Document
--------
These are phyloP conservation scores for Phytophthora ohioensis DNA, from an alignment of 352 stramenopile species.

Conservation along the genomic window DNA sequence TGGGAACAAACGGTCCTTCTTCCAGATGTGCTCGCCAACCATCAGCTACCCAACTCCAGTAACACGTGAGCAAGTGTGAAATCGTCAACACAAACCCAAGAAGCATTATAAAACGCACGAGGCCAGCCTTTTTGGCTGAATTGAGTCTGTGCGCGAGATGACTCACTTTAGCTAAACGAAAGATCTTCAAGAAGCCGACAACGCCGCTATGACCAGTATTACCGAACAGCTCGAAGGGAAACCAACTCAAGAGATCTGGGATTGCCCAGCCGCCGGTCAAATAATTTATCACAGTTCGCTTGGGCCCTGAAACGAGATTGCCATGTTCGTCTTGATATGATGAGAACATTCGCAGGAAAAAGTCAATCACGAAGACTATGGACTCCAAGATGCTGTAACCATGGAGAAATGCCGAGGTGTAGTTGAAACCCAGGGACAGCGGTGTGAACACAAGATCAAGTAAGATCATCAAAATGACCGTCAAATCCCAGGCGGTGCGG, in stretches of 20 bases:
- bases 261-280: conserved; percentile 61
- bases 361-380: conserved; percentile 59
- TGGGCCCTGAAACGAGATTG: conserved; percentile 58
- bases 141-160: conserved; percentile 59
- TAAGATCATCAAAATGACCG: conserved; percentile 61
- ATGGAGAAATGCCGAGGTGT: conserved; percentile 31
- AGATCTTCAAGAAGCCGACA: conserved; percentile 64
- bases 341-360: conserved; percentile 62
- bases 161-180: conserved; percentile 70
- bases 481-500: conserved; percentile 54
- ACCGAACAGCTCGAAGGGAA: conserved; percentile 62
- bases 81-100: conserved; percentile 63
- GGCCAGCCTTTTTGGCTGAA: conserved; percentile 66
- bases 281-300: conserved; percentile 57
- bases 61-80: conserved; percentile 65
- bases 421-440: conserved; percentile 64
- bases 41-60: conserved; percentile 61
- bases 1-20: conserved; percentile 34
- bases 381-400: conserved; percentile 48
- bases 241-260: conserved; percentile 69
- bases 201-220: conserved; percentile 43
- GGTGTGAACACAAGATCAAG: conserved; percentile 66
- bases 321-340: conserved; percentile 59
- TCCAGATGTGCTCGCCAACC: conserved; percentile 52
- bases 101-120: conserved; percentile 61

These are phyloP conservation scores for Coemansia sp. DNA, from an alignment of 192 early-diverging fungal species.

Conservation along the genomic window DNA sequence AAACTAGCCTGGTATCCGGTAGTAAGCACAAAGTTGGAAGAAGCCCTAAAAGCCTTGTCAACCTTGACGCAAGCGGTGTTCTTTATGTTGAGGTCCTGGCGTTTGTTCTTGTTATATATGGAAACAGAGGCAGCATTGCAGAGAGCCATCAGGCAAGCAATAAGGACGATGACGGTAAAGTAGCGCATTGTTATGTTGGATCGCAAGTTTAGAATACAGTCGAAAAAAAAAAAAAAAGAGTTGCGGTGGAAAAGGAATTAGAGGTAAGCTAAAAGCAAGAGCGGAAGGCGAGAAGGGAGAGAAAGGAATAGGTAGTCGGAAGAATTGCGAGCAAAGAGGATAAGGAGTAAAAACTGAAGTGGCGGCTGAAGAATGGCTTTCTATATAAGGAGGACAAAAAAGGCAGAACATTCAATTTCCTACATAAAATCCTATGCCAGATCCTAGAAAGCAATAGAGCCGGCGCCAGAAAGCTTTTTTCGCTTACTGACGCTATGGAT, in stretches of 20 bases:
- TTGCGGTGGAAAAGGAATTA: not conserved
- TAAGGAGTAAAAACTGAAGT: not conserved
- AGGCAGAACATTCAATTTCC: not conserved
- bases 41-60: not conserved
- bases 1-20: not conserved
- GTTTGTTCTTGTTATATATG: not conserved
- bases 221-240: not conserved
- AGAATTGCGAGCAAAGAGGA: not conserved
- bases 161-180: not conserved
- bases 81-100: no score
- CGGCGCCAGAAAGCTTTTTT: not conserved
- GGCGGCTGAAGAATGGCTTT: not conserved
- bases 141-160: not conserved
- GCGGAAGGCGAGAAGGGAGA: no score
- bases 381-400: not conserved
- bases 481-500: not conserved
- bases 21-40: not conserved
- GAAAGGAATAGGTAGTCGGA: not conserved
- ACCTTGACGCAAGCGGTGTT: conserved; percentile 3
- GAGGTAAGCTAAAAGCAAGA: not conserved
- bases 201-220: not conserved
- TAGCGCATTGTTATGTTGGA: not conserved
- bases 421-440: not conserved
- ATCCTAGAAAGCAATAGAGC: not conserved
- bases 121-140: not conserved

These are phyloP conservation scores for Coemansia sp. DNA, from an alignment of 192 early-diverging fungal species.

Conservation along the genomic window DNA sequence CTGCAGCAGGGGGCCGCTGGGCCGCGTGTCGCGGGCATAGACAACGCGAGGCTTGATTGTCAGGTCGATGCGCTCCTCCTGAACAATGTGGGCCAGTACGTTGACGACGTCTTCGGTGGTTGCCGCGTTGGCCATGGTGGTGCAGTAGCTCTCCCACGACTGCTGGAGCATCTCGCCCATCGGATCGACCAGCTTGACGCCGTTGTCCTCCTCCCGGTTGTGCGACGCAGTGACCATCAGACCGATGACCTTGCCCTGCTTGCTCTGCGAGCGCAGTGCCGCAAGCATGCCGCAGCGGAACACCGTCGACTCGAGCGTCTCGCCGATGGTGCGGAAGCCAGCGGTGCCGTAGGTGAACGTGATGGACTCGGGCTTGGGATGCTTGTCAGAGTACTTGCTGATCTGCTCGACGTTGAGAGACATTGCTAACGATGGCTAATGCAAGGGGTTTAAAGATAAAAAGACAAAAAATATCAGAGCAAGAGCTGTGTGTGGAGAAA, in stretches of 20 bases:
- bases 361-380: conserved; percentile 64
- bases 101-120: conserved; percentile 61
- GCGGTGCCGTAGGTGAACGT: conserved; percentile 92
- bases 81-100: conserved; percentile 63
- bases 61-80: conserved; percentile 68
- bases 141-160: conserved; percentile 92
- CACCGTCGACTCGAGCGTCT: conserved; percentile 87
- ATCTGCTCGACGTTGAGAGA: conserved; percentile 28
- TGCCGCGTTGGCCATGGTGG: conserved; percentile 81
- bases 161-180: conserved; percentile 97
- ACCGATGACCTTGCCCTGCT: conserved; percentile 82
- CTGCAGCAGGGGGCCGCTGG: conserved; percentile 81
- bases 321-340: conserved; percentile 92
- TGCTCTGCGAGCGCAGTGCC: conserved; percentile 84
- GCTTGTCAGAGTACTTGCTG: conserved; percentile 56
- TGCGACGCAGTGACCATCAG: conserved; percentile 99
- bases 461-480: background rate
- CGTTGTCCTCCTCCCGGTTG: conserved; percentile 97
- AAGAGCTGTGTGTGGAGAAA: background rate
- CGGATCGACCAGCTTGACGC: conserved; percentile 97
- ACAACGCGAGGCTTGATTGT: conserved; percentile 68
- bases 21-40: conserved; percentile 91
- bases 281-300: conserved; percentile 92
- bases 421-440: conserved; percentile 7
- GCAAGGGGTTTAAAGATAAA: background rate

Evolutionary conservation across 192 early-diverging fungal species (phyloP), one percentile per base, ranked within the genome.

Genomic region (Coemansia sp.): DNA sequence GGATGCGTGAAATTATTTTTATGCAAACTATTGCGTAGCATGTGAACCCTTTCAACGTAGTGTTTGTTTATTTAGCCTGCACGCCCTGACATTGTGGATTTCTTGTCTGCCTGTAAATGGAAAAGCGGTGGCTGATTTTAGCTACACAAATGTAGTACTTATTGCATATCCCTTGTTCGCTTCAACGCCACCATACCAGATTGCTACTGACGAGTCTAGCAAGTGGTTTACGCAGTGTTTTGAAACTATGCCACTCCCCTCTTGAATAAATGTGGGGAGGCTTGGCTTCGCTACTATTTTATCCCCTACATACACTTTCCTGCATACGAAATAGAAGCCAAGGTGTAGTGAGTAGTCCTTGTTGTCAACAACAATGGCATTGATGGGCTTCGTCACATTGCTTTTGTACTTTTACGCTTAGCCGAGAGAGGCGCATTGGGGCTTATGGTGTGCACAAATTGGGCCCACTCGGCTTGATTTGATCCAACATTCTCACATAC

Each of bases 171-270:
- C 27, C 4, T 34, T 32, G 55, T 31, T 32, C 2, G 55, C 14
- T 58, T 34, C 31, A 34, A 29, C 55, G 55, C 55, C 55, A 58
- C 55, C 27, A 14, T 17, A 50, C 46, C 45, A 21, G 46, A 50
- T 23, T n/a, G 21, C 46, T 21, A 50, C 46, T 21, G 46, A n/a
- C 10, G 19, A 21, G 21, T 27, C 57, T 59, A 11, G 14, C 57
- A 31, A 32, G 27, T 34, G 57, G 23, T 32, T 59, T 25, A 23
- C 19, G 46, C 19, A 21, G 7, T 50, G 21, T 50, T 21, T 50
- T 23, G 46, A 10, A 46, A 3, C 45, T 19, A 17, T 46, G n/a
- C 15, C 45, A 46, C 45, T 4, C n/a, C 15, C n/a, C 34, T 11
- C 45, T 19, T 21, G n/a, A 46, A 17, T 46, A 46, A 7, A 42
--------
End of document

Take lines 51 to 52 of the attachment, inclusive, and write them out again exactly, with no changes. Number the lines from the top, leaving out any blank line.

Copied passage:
- TAGCGCATTGTTATGTTGGA: not conserved
- bases 421-440: not conserved